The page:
New research shows that those who are outcasts at school are more likely to succeed in life.
Have you ever worried about whether your child has enough friends at school? Have you felt like a bit of an outsider at work or at college? The latest research suggests, not only that we tend to worry too much about these things but, feeling like a loner or an outcast is something that we should positively celebrate.
Research from the University of Virginia, suggests that there is an inverse relationship between how popular people are at school and how successful they are in life. The study, which was published in the journal Child Development, tracked the lives of 184 adolescents over ten years. It found that not only are those kids who have fewer friends more likely to be successful. Those who are considered the cool kids, are significantly more likely, than their less popular counterparts, to mess things up later in life.
Parents worry about whether their children are lonely. Most of us will worry at some stage about our own popularity. To many people, even the mildest sense of social isolation can be a source of anxiety.
We worry about these things because our minds are susceptible to a number of fallacies. For one, we are likely to mistake a temporary situation for a permanent one. What’s more we are likely to over estimate the extent to which things are attributable to a person’s character, as opposed to the context or circumstances. We start to think little Timmy doesn’t have a lot of friends because he doesn’t make friends easily. He’d be better off choosing a career that doesn’t involve working with people.
We recommend a way to remedy these thinking flaws. Ask yourself in what ways could this situation be:
If the answer is ‘yes’ or ‘maybe’ to any of the above, you are likely to find yourself feeling less stressed, more optimistic and able to function better.
As we say in the opening chapter of Be Bulletproof:
Look at the biographical details of most high achievers. Far from leading consistently gilded lives, most of these people spent long periods in the wilderness.
Why are less popular kids more successful? It’s during periods in the social wilderness that interesting minds are formed. The same is true for an adult who experiences a period of feeling like an outsider. Always functioning at the same level of popularity, requires an easy clubbable blandness, that eludes the most curious and original minds. As the philosopher Carl Jung put it.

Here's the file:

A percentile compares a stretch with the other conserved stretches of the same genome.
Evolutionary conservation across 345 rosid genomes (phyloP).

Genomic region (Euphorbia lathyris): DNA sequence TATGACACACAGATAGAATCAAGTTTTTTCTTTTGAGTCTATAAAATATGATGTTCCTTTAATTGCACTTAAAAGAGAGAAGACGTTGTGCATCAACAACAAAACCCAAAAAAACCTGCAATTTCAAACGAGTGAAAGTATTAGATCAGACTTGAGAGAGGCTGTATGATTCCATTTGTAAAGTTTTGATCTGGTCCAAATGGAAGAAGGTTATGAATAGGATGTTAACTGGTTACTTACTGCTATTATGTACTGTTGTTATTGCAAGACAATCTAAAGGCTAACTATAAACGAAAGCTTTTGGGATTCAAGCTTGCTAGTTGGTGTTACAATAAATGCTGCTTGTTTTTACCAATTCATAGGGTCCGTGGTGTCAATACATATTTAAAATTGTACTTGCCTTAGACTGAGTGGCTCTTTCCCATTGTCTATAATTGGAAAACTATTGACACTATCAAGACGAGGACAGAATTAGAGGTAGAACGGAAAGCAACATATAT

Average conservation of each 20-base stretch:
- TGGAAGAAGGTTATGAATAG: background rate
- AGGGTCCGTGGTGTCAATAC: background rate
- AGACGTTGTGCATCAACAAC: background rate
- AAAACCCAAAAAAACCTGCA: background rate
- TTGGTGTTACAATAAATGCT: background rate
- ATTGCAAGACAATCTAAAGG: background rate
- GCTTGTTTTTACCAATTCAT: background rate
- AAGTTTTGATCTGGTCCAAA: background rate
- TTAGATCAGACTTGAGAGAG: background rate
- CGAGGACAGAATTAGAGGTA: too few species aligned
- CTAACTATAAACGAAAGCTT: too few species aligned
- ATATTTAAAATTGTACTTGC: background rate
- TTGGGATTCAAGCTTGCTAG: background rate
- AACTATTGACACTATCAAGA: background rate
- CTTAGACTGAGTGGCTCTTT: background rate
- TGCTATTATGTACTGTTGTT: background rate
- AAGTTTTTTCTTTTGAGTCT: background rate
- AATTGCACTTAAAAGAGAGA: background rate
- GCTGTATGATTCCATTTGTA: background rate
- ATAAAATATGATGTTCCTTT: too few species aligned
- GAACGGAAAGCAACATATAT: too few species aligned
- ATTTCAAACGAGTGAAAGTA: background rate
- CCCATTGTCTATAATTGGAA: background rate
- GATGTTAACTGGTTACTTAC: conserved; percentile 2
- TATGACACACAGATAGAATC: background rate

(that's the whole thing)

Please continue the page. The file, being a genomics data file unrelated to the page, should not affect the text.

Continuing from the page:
… As a child I felt myself to be alone, and I am still, because I know things and must hint at things, which others apparently know nothing of and for the most part do not want to know… Loneliness does not come from having no people about one, but from being unable to communicate the things that seem important to oneself.
Not only are periods of feeling lonely, not necessarily damaging, on the contrary, they should be celebrated. In e we explore the idea of the cave. It’s an idea that comes from the notion of the Hero’s Journey, a universal story structure about personal growth and challenge. The cave is the darkest part of our journey. It is the point at which we might feel, lost, beaten, broken, or of course, lonely. The cave is also the part of the journey where we most readily learn and grow.
It puts me in mind of the story of a shop-owner’s daughter from a dull Lincolnshire town who went up to Oxford in the 1940s to study chemistry. She found it difficult to fit in and became a bit of an outsider. Because of her small-town attitudes she was given the nick-name ‘Snobby Roberts’. In fact Roberts was her maiden name. She became better known by her married name, Thatcher. Yes, that’s the one. Love her or loathe her, she certainly made a difference.
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